The good old days
Before I get started on a minor rant, a bit about this photo. This was taken a few years ago near Dayton, Washington. I led a three day workshop in the area introducing other photographers to this amazing landscape. I was fortunate to be able to have worked with a local resident who knew all the right fields to stop along, such as this field of Canola. For those who have been following my stream awhile, this image may look a little familiar. I posted a very similar one a couple of years ago, also from this same trip. The reason this one came back up tonight is simply because this is a scan from a slide, a Fuji Velvia slide to be exact. Which is where my rant begins.
I shall start by saying, if you are reading this, and happened to have said the comment I am responding to, I mean nothing personal. It is not the specific comment that rankles me but rather the general attitude behind it. So nothing personal ok. ;-)
Anyway, I was browsing Flickr tonight and enjoying the photos on one fellow's stream when I came across an image he had posted after going back and scanning some of his old Velvia slides. The comment that went along with the photo was basically, "I sure miss those good old days of Velvia." He had received a couple of other comments agreeing with this and bemoaning this "loss".
Here is the problem I have with this comment, and I admit, it really does ruffle my feathers just a bit, but see, Fuji still actually makes Velvia. In fact you can go down to your local camera store tomorrow (or why wait, go now!) and buy a roll. I shot a roll just this past weekend as a matter of fact. I expect the slides back on Thursday.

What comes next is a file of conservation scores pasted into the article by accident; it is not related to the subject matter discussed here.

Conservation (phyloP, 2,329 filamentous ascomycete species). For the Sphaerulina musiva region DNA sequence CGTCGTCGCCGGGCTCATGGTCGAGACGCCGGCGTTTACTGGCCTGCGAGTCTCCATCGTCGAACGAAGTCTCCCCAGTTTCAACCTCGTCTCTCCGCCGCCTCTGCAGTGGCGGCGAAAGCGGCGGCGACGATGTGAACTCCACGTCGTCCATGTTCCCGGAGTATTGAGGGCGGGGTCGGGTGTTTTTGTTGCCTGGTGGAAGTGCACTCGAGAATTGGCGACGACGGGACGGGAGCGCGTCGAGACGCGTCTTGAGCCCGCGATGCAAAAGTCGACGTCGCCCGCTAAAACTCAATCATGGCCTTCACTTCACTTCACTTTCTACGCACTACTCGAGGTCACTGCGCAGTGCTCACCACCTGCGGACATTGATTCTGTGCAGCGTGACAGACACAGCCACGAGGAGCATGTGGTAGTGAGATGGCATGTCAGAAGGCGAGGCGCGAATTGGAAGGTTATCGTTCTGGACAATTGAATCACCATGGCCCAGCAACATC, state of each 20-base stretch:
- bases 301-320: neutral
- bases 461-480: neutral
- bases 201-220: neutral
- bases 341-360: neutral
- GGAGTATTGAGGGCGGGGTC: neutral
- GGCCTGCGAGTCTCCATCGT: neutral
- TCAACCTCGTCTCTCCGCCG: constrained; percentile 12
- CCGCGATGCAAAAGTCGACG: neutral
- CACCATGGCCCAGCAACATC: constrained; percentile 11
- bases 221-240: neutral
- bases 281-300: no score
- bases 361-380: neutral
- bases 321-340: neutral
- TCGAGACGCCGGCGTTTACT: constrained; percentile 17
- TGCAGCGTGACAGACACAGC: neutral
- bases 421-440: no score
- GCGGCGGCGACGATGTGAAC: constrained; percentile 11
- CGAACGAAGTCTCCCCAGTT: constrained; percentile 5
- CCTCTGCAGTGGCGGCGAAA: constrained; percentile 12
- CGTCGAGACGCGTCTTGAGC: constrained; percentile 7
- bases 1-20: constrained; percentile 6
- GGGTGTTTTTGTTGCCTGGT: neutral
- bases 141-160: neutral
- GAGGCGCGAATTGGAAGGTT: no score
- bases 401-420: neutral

Now it is one thing to choose not to shoot it, to choose to shoot digital as opposed to film, and that is just fine. To each their own. But it seems so silly to not only choose to not shoot it but then act like it is not a choice, like you were forced out of it. The icing on the cake then is the lamenting about how good it once was. And it really does seem like slightly odd behavior. If you thought it was that good, why stop using it when it is still available? I really am curious as to what the rationale is to this question.
My suggestion? Go buy a film camera. These days a high end one that will "only" last you 30-40 years will cost you less than many digital lenses. If you are fortunate and savvy enough you may even be able to buy a film body that shares lenses with your digital (Nikon or Pentax). Keep it loaded with Velvia and carry it along with your DSLR. I am actually seeing more and more of this happening. I am encountering a lot of photographers who have been all digital these past few years going back and picking up film bodies to complement their digital ones. It does not have to be one or the other. It can be both, and in that way, the good old days don't have to be over at all.
If you are interested in pricing for my images, or just plain curious, more info can be found at my website: www.zebandrews.com